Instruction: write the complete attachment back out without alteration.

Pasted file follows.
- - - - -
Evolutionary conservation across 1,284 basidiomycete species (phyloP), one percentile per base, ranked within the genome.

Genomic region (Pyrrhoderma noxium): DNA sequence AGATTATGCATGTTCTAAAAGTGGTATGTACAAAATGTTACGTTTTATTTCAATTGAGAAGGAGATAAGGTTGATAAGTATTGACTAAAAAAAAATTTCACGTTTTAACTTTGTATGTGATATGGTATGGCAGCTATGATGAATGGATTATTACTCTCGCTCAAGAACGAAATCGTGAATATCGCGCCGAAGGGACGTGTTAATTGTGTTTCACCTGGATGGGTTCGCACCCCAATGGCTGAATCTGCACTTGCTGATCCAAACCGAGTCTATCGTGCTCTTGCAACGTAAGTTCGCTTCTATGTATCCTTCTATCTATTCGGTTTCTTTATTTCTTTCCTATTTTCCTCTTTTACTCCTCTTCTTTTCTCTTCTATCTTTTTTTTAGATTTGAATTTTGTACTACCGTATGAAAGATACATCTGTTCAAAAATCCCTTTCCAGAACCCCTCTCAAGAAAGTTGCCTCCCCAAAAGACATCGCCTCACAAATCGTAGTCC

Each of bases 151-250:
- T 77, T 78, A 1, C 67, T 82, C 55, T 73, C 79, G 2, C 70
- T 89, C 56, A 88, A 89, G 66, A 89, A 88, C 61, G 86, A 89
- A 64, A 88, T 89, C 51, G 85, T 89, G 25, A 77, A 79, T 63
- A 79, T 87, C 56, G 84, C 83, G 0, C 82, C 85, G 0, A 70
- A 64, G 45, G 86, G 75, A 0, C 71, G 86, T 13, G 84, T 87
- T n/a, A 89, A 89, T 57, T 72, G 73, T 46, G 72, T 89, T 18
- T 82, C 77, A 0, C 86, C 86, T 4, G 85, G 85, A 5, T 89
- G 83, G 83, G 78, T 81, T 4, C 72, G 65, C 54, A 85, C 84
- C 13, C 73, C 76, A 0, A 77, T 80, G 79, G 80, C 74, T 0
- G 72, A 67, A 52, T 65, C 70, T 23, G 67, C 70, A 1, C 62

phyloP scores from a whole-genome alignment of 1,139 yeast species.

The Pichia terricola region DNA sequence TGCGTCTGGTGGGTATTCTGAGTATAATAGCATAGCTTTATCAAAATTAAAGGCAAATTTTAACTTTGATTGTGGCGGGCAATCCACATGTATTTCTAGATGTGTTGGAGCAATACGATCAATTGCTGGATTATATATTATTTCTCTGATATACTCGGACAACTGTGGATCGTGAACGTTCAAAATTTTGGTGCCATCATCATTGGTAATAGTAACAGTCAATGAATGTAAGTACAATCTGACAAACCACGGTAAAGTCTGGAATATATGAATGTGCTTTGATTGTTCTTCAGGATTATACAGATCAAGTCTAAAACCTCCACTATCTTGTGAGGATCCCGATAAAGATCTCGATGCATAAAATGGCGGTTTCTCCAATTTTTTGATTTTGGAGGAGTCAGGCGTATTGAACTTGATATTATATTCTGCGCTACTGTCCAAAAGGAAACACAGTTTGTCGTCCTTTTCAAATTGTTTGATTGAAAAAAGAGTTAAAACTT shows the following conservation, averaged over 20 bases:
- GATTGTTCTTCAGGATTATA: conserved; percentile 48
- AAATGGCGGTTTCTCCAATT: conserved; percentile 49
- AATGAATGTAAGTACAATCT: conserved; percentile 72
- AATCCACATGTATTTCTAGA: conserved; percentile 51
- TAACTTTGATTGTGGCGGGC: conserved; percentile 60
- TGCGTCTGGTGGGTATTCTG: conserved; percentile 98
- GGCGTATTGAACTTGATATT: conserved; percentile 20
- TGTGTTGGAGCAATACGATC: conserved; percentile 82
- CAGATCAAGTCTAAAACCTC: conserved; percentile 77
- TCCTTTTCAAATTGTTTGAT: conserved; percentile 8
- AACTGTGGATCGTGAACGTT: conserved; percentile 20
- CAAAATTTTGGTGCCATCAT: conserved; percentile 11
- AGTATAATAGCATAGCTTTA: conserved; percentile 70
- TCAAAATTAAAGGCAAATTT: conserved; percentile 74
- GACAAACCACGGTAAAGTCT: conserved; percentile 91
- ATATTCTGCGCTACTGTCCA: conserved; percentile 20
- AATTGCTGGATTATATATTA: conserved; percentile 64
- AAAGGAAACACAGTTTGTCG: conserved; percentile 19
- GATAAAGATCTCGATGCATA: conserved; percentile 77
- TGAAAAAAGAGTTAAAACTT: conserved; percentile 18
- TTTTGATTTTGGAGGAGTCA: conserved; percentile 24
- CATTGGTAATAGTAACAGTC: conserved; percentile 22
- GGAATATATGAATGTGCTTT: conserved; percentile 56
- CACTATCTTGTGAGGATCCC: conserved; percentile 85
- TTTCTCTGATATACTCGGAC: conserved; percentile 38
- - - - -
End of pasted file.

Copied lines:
Evolutionary conservation across 1,284 basidiomycete species (phyloP), one percentile per base, ranked within the genome.

Genomic region (Pyrrhoderma noxium): DNA sequence AGATTATGCATGTTCTAAAAGTGGTATGTACAAAATGTTACGTTTTATTTCAATTGAGAAGGAGATAAGGTTGATAAGTATTGACTAAAAAAAAATTTCACGTTTTAACTTTGTATGTGATATGGTATGGCAGCTATGATGAATGGATTATTACTCTCGCTCAAGAACGAAATCGTGAATATCGCGCCGAAGGGACGTGTTAATTGTGTTTCACCTGGATGGGTTCGCACCCCAATGGCTGAATCTGCACTTGCTGATCCAAACCGAGTCTATCGTGCTCTTGCAACGTAAGTTCGCTTCTATGTATCCTTCTATCTATTCGGTTTCTTTATTTCTTTCCTATTTTCCTCTTTTACTCCTCTTCTTTTCTCTTCTATCTTTTTTTTAGATTTGAATTTTGTACTACCGTATGAAAGATACATCTGTTCAAAAATCCCTTTCCAGAACCCCTCTCAAGAAAGTTGCCTCCCCAAAAGACATCGCCTCACAAATCGTAGTCC

Each of bases 151-250:
- T 77, T 78, A 1, C 67, T 82, C 55, T 73, C 79, G 2, C 70
- T 89, C 56, A 88, A 89, G 66, A 89, A 88, C 61, G 86, A 89
- A 64, A 88, T 89, C 51, G 85, T 89, G 25, A 77, A 79, T 63
- A 79, T 87, C 56, G 84, C 83, G 0, C 82, C 85, G 0, A 70
- A 64, G 45, G 86, G 75, A 0, C 71, G 86, T 13, G 84, T 87
- T n/a, A 89, A 89, T 57, T 72, G 73, T 46, G 72, T 89, T 18
- T 82, C 77, A 0, C 86, C 86, T 4, G 85, G 85, A 5, T 89
- G 83, G 83, G 78, T 81, T 4, C 72, G 65, C 54, A 85, C 84
- C 13, C 73, C 76, A 0, A 77, T 80, G 79, G 80, C 74, T 0
- G 72, A 67, A 52, T 65, C 70, T 23, G 67, C 70, A 1, C 62

phyloP scores from a whole-genome alignment of 1,139 yeast species.

The Pichia terricola region DNA sequence TGCGTCTGGTGGGTATTCTGAGTATAATAGCATAGCTTTATCAAAATTAAAGGCAAATTTTAACTTTGATTGTGGCGGGCAATCCACATGTATTTCTAGATGTGTTGGAGCAATACGATCAATTGCTGGATTATATATTATTTCTCTGATATACTCGGACAACTGTGGATCGTGAACGTTCAAAATTTTGGTGCCATCATCATTGGTAATAGTAACAGTCAATGAATGTAAGTACAATCTGACAAACCACGGTAAAGTCTGGAATATATGAATGTGCTTTGATTGTTCTTCAGGATTATACAGATCAAGTCTAAAACCTCCACTATCTTGTGAGGATCCCGATAAAGATCTCGATGCATAAAATGGCGGTTTCTCCAATTTTTTGATTTTGGAGGAGTCAGGCGTATTGAACTTGATATTATATTCTGCGCTACTGTCCAAAAGGAAACACAGTTTGTCGTCCTTTTCAAATTGTTTGATTGAAAAAAGAGTTAAAACTT shows the following conservation, averaged over 20 bases:
- GATTGTTCTTCAGGATTATA: conserved; percentile 48
- AAATGGCGGTTTCTCCAATT: conserved; percentile 49
- AATGAATGTAAGTACAATCT: conserved; percentile 72
- AATCCACATGTATTTCTAGA: conserved; percentile 51
- TAACTTTGATTGTGGCGGGC: conserved; percentile 60
- TGCGTCTGGTGGGTATTCTG: conserved; percentile 98
- GGCGTATTGAACTTGATATT: conserved; percentile 20
- TGTGTTGGAGCAATACGATC: conserved; percentile 82
- CAGATCAAGTCTAAAACCTC: conserved; percentile 77
- TCCTTTTCAAATTGTTTGAT: conserved; percentile 8
- AACTGTGGATCGTGAACGTT: conserved; percentile 20
- CAAAATTTTGGTGCCATCAT: conserved; percentile 11
- AGTATAATAGCATAGCTTTA: conserved; percentile 70
- TCAAAATTAAAGGCAAATTT: conserved; percentile 74
- GACAAACCACGGTAAAGTCT: conserved; percentile 91
- ATATTCTGCGCTACTGTCCA: conserved; percentile 20
- AATTGCTGGATTATATATTA: conserved; percentile 64
- AAAGGAAACACAGTTTGTCG: conserved; percentile 19
- GATAAAGATCTCGATGCATA: conserved; percentile 77
- TGAAAAAAGAGTTAAAACTT: conserved; percentile 18
- TTTTGATTTTGGAGGAGTCA: conserved; percentile 24
- CATTGGTAATAGTAACAGTC: conserved; percentile 22
- GGAATATATGAATGTGCTTT: conserved; percentile 56
- CACTATCTTGTGAGGATCCC: conserved; percentile 85
- TTTCTCTGATATACTCGGAC: conserved; percentile 38